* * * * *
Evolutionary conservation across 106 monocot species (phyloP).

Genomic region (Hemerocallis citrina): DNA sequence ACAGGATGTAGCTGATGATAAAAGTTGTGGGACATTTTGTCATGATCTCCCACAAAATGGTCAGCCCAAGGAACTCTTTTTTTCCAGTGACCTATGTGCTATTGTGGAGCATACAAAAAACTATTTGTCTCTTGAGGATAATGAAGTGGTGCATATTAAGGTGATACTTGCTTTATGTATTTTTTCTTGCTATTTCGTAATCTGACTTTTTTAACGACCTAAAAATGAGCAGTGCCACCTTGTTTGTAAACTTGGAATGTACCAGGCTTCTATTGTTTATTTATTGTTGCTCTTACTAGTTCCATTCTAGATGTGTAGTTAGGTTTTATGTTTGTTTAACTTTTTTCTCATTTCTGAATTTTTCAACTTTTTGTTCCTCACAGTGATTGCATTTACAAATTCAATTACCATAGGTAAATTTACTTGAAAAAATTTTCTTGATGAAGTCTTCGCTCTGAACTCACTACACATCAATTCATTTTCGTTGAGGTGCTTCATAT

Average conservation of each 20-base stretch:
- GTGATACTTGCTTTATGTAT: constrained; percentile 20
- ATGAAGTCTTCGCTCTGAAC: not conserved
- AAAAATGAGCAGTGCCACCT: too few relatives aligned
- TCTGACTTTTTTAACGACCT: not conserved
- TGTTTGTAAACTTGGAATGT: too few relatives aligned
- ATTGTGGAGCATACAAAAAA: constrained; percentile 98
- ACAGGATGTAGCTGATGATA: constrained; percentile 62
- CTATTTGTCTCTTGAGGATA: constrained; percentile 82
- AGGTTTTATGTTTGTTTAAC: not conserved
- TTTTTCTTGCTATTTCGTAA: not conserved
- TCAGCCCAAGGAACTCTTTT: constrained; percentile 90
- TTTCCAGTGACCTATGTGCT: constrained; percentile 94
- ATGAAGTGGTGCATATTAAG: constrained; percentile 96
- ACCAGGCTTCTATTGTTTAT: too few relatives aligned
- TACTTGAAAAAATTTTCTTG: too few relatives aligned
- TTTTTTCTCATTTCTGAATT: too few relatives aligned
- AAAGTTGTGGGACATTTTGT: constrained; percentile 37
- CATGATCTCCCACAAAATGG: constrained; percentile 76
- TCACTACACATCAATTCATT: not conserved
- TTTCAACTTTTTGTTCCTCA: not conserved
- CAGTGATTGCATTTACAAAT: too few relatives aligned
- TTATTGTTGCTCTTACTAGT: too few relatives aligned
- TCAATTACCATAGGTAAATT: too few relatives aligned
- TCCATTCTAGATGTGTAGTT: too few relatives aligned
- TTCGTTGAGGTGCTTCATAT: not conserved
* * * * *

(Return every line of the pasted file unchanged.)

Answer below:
Evolutionary conservation across 106 monocot species (phyloP).

Genomic region (Hemerocallis citrina): DNA sequence ACAGGATGTAGCTGATGATAAAAGTTGTGGGACATTTTGTCATGATCTCCCACAAAATGGTCAGCCCAAGGAACTCTTTTTTTCCAGTGACCTATGTGCTATTGTGGAGCATACAAAAAACTATTTGTCTCTTGAGGATAATGAAGTGGTGCATATTAAGGTGATACTTGCTTTATGTATTTTTTCTTGCTATTTCGTAATCTGACTTTTTTAACGACCTAAAAATGAGCAGTGCCACCTTGTTTGTAAACTTGGAATGTACCAGGCTTCTATTGTTTATTTATTGTTGCTCTTACTAGTTCCATTCTAGATGTGTAGTTAGGTTTTATGTTTGTTTAACTTTTTTCTCATTTCTGAATTTTTCAACTTTTTGTTCCTCACAGTGATTGCATTTACAAATTCAATTACCATAGGTAAATTTACTTGAAAAAATTTTCTTGATGAAGTCTTCGCTCTGAACTCACTACACATCAATTCATTTTCGTTGAGGTGCTTCATAT

Average conservation of each 20-base stretch:
- GTGATACTTGCTTTATGTAT: constrained; percentile 20
- ATGAAGTCTTCGCTCTGAAC: not conserved
- AAAAATGAGCAGTGCCACCT: too few relatives aligned
- TCTGACTTTTTTAACGACCT: not conserved
- TGTTTGTAAACTTGGAATGT: too few relatives aligned
- ATTGTGGAGCATACAAAAAA: constrained; percentile 98
- ACAGGATGTAGCTGATGATA: constrained; percentile 62
- CTATTTGTCTCTTGAGGATA: constrained; percentile 82
- AGGTTTTATGTTTGTTTAAC: not conserved
- TTTTTCTTGCTATTTCGTAA: not conserved
- TCAGCCCAAGGAACTCTTTT: constrained; percentile 90
- TTTCCAGTGACCTATGTGCT: constrained; percentile 94
- ATGAAGTGGTGCATATTAAG: constrained; percentile 96
- ACCAGGCTTCTATTGTTTAT: too few relatives aligned
- TACTTGAAAAAATTTTCTTG: too few relatives aligned
- TTTTTTCTCATTTCTGAATT: too few relatives aligned
- AAAGTTGTGGGACATTTTGT: constrained; percentile 37
- CATGATCTCCCACAAAATGG: constrained; percentile 76
- TCACTACACATCAATTCATT: not conserved
- TTTCAACTTTTTGTTCCTCA: not conserved
- CAGTGATTGCATTTACAAAT: too few relatives aligned
- TTATTGTTGCTCTTACTAGT: too few relatives aligned
- TCAATTACCATAGGTAAATT: too few relatives aligned
- TCCATTCTAGATGTGTAGTT: too few relatives aligned
- TTCGTTGAGGTGCTTCATAT: not conserved